Folks at the New York Times can lose their jobs for making shit up, while the gang over at TruePatriotDemocracyStraightShooterBulletinAlarmForFreedom.com are accountable to no one. This is news as circle jerk, and it is very unhelpful for anything more meaningful. Of course, distortion also happens at organizations much, much bigger than the dorky little blogs it’s so easy to make fun of. Which is to say, size does not guarantee legitimacy.
But real journalists glory in getting it right.
The ragnarok of our times will be when the ice giants of pay-for-play, partisan-shill, news-o-tainment finally overwhelm the doomed(?) pains-taking truth-seekers of yore, who’ll just say “fuck it” and start writing novels. They don’t need us; we need them.
Here is a list of books all about real journalism. This is the string of pearls we are dangling over an already flushing toilet.
Woodward and Bernstein’s All the President’s Men is the classic. This is the incredible story of how work-a-day beat reporters and their stogie-chomping, heart-burned editor (I don’t know if Bradlee smoked cigars or had heartburn, but it paints the right image) brought down the President of the United States. Yeah, you could watch the excellent movie with Redford and Hoffman, but the book is going to have all the gritty details. If this doesn’t make you disgusted about the swill we call news today, I don’t know what will. These guys were hardcore, typewriting warriors, and they inspired a million careers in journalism.
Another showcase for the power of the press is Race Beat by Gene Roberts and Hank Klibanoff. At the beginning of the civil rights movement, almost all coverage of African-American life in the South was by and for African-Americans. The mainstream press had little interest. Race Beat is the complex story of how the national media slowly woke up and became a critical player in the movement.
If you’re still not excited, how about a little fiction to wake up that imagination? Evelyn Waugh’s Scoop is the story of an inexperienced reporter sent to Africa to cover a war. Satire ensues. Waugh himself covered a war in Ethiopia. In fact, you can pick up Waugh in Abyssinia, which is his story of that experience.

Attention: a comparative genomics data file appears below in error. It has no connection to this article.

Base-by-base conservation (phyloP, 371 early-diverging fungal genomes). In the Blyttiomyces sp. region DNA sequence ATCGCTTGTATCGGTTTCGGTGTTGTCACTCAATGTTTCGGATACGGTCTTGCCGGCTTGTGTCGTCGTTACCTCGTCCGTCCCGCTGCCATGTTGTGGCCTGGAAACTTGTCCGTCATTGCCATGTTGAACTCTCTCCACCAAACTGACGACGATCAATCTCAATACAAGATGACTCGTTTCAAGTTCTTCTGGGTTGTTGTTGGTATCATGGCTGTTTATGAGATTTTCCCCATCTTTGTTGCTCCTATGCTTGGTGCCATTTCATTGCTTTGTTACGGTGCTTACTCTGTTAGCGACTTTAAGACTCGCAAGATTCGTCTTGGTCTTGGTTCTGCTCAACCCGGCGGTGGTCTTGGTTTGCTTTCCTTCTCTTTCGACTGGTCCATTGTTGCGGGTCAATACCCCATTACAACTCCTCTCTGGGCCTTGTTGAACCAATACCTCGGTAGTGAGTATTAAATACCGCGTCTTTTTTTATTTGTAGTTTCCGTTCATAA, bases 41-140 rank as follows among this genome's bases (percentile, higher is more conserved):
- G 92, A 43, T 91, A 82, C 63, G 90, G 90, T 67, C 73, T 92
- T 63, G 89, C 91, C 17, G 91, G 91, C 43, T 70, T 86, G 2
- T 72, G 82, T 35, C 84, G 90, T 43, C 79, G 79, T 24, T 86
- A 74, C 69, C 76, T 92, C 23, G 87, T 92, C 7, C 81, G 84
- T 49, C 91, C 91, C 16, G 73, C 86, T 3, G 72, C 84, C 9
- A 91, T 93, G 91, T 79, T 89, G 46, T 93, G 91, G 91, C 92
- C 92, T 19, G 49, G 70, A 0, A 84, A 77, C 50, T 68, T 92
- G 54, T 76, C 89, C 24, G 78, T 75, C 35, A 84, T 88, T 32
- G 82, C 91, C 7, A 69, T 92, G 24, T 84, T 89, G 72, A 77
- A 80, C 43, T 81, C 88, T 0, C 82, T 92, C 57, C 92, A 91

The Creation of the Media by Paul Starr, tells us how we got here. This is the fascinating story of the development of what we take for granted: publicly available accounts of what’s happening in the world. This book focuses on media (and journalism) in the US, from colonial times up to World War II, with a close look at the constant tension between media and government.
All the News That’s Fit to Sell from James Hamilton cuts right into the problem of news with a profit motive. He explains the development of news over the years, from how it became disinterested in the 1800s to its swing back to demand-focused selectivity in the 20th century. The clear and present danger of losing “hard news” in a flood of flaccid entertainment-only news is answered with the bold idea of removing journalism from the marketplace completely, and treating it instead as a critical public service.
The Elements of Journalism by Bill Kovach and Tom Rosenstiel, is a renewal of purpose for the journalist. It works thru nine basic elements, such as “Its essence is a discipline of verification” and “Its practitioners must maintain an independence from those they cover” and “It must serve as an independent monitor of power.” This is dynamite. This is what we all have in the back of our heads when we long for a legit take on what’s happening.
The Investigative Reporter’s Handbook from Len Bruzzese, Brant Houston and Steve Weinberg is what you need to actually get your journalism career started. This is the “how” of making sure you’re not talking thru your b-cheeks when you lay out some dramatic story that brings the house of power down. And if it’s not the case that you actually want to be a journalist, then this book will give you a familiarity with legit news-gathering techniques that will tune your sniffer, and you’ll know when that story you’re reading needs a change and a wipe. To be clear, this is a professional text, not a light overview.
A bit more accessible, though no less professional, is William Blundell’s The Art and Craft of Feature Writing. With all your high quality investigation and information gathering, you still need to know how to shape it into a coherent and powerful story. A lot of this will be familiar if you are a writer, but you could learn a thing or two from a former WSJ editor.
What can we do to stop our downward spiral into editorial-as-fact, celebrity-trivia-as-news hell? Besides not clicking on meaningless crap on Facebook (yes, maybe we can turn our algorithms against our oppressors), how about just subscribing to a newspaper? It’s pretty cheap. You’ve got the LA Times or NY Times or The Washington Post or maybe a local paper. No doubt any news source is going to have some measure of bias, but they stick that bias on the editorial page. They have histories and reputations that – believe it or not – they really care about. And yeah – I have bias, too, but I must not rid the room of argument by only listening to folks I already know I agree with.
Well, I could, but then I wouldn’t really know what’s going on, would I?